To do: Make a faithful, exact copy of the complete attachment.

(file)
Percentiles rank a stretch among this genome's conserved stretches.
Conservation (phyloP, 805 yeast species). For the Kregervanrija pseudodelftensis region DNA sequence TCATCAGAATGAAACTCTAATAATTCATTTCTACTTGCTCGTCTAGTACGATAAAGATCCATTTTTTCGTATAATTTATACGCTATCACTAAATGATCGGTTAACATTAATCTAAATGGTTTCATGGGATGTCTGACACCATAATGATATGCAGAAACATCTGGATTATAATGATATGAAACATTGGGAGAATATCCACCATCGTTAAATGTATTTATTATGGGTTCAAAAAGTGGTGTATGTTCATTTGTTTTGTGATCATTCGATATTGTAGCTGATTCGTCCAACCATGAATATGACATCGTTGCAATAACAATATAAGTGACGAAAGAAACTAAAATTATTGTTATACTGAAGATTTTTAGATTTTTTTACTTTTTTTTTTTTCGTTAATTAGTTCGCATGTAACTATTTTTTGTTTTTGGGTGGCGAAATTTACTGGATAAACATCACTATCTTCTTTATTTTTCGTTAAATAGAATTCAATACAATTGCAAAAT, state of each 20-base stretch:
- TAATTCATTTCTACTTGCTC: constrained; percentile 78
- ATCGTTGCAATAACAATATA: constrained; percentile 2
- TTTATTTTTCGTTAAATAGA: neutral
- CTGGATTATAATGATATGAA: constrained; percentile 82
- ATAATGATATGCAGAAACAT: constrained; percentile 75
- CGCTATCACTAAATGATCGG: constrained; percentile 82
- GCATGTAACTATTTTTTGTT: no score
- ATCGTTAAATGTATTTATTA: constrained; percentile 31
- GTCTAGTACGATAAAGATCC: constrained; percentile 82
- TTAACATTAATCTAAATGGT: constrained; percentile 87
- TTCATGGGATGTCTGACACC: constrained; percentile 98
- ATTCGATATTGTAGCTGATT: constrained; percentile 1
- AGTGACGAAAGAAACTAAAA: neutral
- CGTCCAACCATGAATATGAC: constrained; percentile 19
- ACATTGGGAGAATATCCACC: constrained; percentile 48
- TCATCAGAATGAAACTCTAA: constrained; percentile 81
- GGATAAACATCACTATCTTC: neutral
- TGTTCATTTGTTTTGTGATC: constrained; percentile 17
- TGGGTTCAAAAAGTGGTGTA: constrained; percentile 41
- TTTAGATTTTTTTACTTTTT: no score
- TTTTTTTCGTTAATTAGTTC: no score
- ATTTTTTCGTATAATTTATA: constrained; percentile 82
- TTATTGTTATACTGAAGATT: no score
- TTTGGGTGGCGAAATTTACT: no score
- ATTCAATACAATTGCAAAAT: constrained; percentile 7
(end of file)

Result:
Percentiles rank a stretch among this genome's conserved stretches.
Conservation (phyloP, 805 yeast species). For the Kregervanrija pseudodelftensis region DNA sequence TCATCAGAATGAAACTCTAATAATTCATTTCTACTTGCTCGTCTAGTACGATAAAGATCCATTTTTTCGTATAATTTATACGCTATCACTAAATGATCGGTTAACATTAATCTAAATGGTTTCATGGGATGTCTGACACCATAATGATATGCAGAAACATCTGGATTATAATGATATGAAACATTGGGAGAATATCCACCATCGTTAAATGTATTTATTATGGGTTCAAAAAGTGGTGTATGTTCATTTGTTTTGTGATCATTCGATATTGTAGCTGATTCGTCCAACCATGAATATGACATCGTTGCAATAACAATATAAGTGACGAAAGAAACTAAAATTATTGTTATACTGAAGATTTTTAGATTTTTTTACTTTTTTTTTTTTCGTTAATTAGTTCGCATGTAACTATTTTTTGTTTTTGGGTGGCGAAATTTACTGGATAAACATCACTATCTTCTTTATTTTTCGTTAAATAGAATTCAATACAATTGCAAAAT, state of each 20-base stretch:
- TAATTCATTTCTACTTGCTC: constrained; percentile 78
- ATCGTTGCAATAACAATATA: constrained; percentile 2
- TTTATTTTTCGTTAAATAGA: neutral
- CTGGATTATAATGATATGAA: constrained; percentile 82
- ATAATGATATGCAGAAACAT: constrained; percentile 75
- CGCTATCACTAAATGATCGG: constrained; percentile 82
- GCATGTAACTATTTTTTGTT: no score
- ATCGTTAAATGTATTTATTA: constrained; percentile 31
- GTCTAGTACGATAAAGATCC: constrained; percentile 82
- TTAACATTAATCTAAATGGT: constrained; percentile 87
- TTCATGGGATGTCTGACACC: constrained; percentile 98
- ATTCGATATTGTAGCTGATT: constrained; percentile 1
- AGTGACGAAAGAAACTAAAA: neutral
- CGTCCAACCATGAATATGAC: constrained; percentile 19
- ACATTGGGAGAATATCCACC: constrained; percentile 48
- TCATCAGAATGAAACTCTAA: constrained; percentile 81
- GGATAAACATCACTATCTTC: neutral
- TGTTCATTTGTTTTGTGATC: constrained; percentile 17
- TGGGTTCAAAAAGTGGTGTA: constrained; percentile 41
- TTTAGATTTTTTTACTTTTT: no score
- TTTTTTTCGTTAATTAGTTC: no score
- ATTTTTTCGTATAATTTATA: constrained; percentile 82
- TTATTGTTATACTGAAGATT: no score
- TTTGGGTGGCGAAATTTACT: no score
- ATTCAATACAATTGCAAAAT: constrained; percentile 7